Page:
Holy Week

Friends, today we begin the most sacred time in the Church’s year—Holy Week. During these days we recall and celebrate the great events of what is called the Paschal Mystery. These include the passion, death, and resurrection of Jesus Christ. Through these events, Christ has won salvation for all of us. We want to reflect briefly on each of these events and on the special liturgies of this week.

Palm/Passion Sunday

The COVID pandemic has altered many things over this past year, and that includes how we celebrate this special Sunday and the other liturgies of this week. We cannot have a procession with palms, so we will do a blessing of the palm inside of church. This represents the so-called triumphant entry of Jesus into Jerusalem when the crowd welcomed him in glory.

The Gospel for this Sunday is the reading of the Passion of Jesus from the Gospel of Mark. Unlike other years, when we read the Passion with parts played by various people and the congregation, this year the Passion reading will be broken into a number of parts, which will be read by three readers.

The Chrism Mass

The most significant of all diocesan liturgies is the Chrism Mass. It will take place on Tuesday at the Cathedral. Bishop Foys will bless the sacred oils which will be used over the coming year—the Oil of the Catechumens, the Oil of the Sick, and the Sacred Chrism.

Also, the priests of the diocese gather that night with the bishop for the renewing of their priestly promises. For me, this is one of the most moving moments of each year.

The Mass of the Lord’s Supper

On Thursday night we begin the Sacred Triduum (Three Days), which plunges us into the saving events of Jesus’ passion, death and resurrection. The night before he died, Jesus gathered with the Apostles in the Upper Room to celebrate the Passover supper, which commemorates the salvation of the Jewish people from slavery in Egypt and the gift of the Promised Land. It was in the midst of this meal that Jesus changed the ceremony and took bread and wine, and gave them to the Twelve, saying, “Take and eat. This is my Body. Take and drink. This is my Blood.”

This Mass, which will be held at 7 pm, celebrates the institution of the Eucharist. We also celebrate that night, the institution of the priesthood, which is so intimately united with the Eucharist.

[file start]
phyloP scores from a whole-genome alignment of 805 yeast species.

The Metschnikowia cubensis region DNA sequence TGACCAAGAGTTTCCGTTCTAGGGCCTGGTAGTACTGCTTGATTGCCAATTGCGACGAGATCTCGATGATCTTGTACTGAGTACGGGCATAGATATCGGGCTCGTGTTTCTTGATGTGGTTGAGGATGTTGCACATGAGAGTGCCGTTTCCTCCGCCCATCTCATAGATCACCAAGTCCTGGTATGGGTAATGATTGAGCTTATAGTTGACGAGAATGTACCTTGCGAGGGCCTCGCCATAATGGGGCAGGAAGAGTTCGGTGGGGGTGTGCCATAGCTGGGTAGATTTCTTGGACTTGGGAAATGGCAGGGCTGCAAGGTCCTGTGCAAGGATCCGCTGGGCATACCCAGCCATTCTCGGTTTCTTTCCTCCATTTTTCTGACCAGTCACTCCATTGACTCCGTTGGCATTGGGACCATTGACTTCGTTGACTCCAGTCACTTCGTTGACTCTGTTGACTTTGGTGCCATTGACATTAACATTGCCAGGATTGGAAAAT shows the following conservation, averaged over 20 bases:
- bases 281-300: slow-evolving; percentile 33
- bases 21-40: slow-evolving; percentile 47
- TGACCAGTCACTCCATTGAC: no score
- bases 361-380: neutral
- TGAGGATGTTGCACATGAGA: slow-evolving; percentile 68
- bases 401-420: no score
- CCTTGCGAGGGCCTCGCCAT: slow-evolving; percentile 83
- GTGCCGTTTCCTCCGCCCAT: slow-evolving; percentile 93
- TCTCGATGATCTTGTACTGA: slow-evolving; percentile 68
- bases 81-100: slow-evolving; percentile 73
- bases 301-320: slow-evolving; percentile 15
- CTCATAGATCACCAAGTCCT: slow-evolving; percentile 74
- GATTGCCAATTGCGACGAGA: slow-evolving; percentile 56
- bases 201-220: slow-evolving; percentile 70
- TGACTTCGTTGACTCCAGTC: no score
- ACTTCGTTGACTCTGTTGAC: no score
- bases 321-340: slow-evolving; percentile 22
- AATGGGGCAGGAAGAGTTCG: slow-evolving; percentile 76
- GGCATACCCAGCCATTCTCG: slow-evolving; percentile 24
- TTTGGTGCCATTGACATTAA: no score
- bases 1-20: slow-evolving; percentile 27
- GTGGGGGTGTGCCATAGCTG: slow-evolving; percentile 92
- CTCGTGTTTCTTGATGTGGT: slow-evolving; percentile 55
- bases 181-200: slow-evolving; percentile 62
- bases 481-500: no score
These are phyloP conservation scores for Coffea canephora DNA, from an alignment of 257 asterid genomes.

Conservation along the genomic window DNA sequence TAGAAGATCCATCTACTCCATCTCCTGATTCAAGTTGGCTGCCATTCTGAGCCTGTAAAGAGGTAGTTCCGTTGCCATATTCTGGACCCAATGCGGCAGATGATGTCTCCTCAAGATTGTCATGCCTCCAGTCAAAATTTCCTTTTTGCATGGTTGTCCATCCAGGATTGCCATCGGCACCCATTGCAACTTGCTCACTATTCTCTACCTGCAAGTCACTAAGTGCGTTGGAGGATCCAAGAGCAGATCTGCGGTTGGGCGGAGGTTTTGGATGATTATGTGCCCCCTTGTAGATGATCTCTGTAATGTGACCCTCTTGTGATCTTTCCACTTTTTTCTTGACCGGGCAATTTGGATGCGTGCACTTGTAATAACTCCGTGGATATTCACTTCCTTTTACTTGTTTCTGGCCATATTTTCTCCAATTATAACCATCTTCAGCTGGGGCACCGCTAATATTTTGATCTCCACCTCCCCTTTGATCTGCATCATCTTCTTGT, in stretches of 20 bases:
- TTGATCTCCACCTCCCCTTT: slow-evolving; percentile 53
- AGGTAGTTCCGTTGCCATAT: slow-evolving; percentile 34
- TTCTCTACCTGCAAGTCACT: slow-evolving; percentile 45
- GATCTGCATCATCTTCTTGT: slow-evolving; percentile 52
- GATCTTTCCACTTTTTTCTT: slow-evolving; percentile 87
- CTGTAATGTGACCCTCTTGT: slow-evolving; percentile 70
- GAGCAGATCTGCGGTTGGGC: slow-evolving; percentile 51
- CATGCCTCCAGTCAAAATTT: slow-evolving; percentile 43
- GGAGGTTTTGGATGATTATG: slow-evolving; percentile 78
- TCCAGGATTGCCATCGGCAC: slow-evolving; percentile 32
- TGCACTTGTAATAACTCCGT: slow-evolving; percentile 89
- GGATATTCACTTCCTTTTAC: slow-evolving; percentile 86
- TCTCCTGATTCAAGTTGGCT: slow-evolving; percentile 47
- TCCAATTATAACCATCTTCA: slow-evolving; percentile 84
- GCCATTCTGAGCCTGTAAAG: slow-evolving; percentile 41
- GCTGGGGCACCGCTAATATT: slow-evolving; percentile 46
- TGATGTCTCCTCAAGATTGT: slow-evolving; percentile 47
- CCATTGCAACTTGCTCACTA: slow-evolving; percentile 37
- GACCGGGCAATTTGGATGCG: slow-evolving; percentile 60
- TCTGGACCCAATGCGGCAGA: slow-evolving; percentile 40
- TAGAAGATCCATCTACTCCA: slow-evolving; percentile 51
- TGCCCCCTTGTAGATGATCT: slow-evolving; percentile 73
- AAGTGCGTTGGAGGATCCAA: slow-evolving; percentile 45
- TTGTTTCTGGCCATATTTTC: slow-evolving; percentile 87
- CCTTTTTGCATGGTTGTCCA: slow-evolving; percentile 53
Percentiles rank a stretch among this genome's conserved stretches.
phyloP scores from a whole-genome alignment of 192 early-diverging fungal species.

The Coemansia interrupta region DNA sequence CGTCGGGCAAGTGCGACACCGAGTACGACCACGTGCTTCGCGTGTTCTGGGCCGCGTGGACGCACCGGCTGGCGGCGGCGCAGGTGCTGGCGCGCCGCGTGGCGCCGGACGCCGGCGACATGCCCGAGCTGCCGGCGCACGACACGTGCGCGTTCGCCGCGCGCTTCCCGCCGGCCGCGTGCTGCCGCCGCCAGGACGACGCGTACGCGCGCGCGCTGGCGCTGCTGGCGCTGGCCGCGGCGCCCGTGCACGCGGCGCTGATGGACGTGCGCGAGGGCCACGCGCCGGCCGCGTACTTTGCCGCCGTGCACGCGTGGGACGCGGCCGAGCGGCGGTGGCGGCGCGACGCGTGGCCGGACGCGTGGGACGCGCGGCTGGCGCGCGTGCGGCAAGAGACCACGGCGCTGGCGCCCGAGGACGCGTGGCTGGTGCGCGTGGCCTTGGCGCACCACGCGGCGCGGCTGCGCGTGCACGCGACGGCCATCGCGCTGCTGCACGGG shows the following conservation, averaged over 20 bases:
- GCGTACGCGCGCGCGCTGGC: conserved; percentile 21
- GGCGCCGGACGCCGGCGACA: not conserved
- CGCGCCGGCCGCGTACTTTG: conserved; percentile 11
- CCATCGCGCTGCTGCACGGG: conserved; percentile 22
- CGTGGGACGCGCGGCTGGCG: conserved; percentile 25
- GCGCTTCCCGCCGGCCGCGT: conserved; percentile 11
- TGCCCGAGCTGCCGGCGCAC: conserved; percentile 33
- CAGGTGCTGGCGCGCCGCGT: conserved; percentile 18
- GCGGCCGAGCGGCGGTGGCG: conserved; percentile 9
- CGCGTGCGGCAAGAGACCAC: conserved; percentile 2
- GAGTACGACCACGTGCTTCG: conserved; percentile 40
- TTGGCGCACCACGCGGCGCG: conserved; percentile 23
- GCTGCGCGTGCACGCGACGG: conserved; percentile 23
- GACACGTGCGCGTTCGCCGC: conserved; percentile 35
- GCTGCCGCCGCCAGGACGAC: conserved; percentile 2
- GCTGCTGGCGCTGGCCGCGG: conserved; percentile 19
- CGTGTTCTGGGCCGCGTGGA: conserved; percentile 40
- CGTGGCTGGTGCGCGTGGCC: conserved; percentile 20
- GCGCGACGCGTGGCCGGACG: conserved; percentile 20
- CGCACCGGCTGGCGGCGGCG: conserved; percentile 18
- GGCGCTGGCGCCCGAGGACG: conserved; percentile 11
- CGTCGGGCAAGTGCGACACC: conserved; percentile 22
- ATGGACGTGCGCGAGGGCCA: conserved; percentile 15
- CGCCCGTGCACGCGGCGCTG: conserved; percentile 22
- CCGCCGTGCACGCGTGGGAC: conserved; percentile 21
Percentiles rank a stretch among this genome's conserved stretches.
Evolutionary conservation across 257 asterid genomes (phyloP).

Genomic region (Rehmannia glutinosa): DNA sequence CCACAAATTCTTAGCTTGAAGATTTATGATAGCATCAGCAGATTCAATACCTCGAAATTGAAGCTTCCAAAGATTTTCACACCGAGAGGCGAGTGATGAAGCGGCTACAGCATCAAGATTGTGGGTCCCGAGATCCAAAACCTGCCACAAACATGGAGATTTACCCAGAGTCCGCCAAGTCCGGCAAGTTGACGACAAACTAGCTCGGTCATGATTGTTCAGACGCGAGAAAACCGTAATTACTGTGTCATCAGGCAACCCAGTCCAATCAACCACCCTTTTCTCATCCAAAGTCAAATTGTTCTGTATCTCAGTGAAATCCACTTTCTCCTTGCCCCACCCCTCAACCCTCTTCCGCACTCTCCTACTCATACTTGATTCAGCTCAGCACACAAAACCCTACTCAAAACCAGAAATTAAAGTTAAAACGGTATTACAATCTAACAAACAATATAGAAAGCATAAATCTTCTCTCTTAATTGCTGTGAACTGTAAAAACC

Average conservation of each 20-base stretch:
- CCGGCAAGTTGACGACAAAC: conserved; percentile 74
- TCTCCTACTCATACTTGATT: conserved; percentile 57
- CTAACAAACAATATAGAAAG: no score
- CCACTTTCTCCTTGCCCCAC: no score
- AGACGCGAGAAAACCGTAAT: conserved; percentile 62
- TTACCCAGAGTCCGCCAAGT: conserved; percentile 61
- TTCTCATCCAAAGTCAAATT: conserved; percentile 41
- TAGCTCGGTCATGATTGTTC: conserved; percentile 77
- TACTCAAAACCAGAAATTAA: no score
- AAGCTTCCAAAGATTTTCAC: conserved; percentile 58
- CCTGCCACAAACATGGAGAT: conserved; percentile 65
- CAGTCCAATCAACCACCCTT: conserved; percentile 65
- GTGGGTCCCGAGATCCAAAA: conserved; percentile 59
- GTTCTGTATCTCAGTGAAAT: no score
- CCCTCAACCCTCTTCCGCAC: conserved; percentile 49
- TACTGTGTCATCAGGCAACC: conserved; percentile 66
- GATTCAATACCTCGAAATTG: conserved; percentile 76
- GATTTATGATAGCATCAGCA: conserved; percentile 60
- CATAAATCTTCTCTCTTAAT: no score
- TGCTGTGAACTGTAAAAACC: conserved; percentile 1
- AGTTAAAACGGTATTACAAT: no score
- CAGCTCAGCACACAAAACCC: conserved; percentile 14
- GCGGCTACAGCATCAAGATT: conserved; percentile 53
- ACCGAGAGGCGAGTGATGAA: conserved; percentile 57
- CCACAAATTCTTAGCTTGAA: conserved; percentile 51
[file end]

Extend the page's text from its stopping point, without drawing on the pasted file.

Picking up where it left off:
Because of COVID restrictions, the washing of feet and the procession with the Blessed Sacrament will not take place this year.

There is no final dismissal at the end of Mass, as the Church sees the services of Holy Thursday, Good Friday, and Holy Saturday as one continuous liturgy.

The Passion of theLord

On Friday, at 12:05 pm, we will recall the events of Good Friday. The priest and ministers enter the church in silence. The church is stripped of all ornamentation. The tabernacle is empty. I will prostrate myself before the altar, and then we will move directly into the Liturgy of the Word. This will include the reading of the Passion of Jesus Christ according to Saint John. Like on Sunday, this will be broken into parts, which will be read by three lectors. There are a series of special Prayers of the Faithful that are led by the priest.

The Veneration of the Cross, which follows, is changed this year. The relic of the True Cross will be held, and the congregation is invited to come forward and bow or genuflect to the relic. Because of COVID, we cannot invite you to touch or kiss the relic.

Communion will be distributed, and the ministers will process out in silence. Again, there is no dismissal at the end of this service.

Holy Saturday

There is no special ceremony for Holy Saturday itself. The Easter Vigil anticipates Easter Sunday, like Saturday night Masses do for Sunday. But the readings for the Liturgy of the Hours for that day tell us of the time between the death of Jesus on Friday afternoon and his resurrection on Easter. Saint Peter tells us that Jesus went to the realm of the dead to preach to the poor souls there. These are those just men and women who died before Jesus’ saving actions, including our first parents, Adam and Eve. He led them from this place to Heaven, for he died for those who came before him, as well as those who came after.

The Easter Vigil

On Saturday night, beginning at 8:30 pm, we will celebrate the Easter Vigil, which is the greatest and most solemn Mass of the Church year. We celebrate the resurrection of Christ from the dead, defeating both sin and death, and winning salvation for all of us.

The traditional lighting of the Easter candle and the procession with individual candles is different. The Easter Fire will be lit inside the church, as will the lighting of the candle. Individual candles will not be used.

The vigil, which means to keep watch, involves the readings of Old Testament Scriptures, which tell the story of salvation history, leading up to the Paschal Mystery of Christ. The Gospel will be that of the resurrection.

The Liturgy of the Word is followed by the Liturgy of Initiation. During this part of the Mass, those prepared to enter into the Church will receive the Easter sacraments of baptism, confirmation and Eucharist. All of us, with them, will renew our own baptismal promises, rededicating our lives to following Christ as his disciples.

Easter Sunday

The Easter morning Masses will take place at the regular Mass times of 9:30 am and 11:30 am. At these Masses, like at the Easter Vigil, we will all renew our baptismal promises.

Our Sunday Masses have been very full for the past few weeks, as those who have been vaccinated are returning. I am very happy that people are coming back, and it is good to see a full church. But I am concerned about how we will handle the larger crowds that we always see at Easter. We have set up the hall for overflow, with the Mass to be live-streamed there. Working together, we will do our best. Please be patient with us as we seek to accommodate everyone as best as we can.
Fr. Mike Comer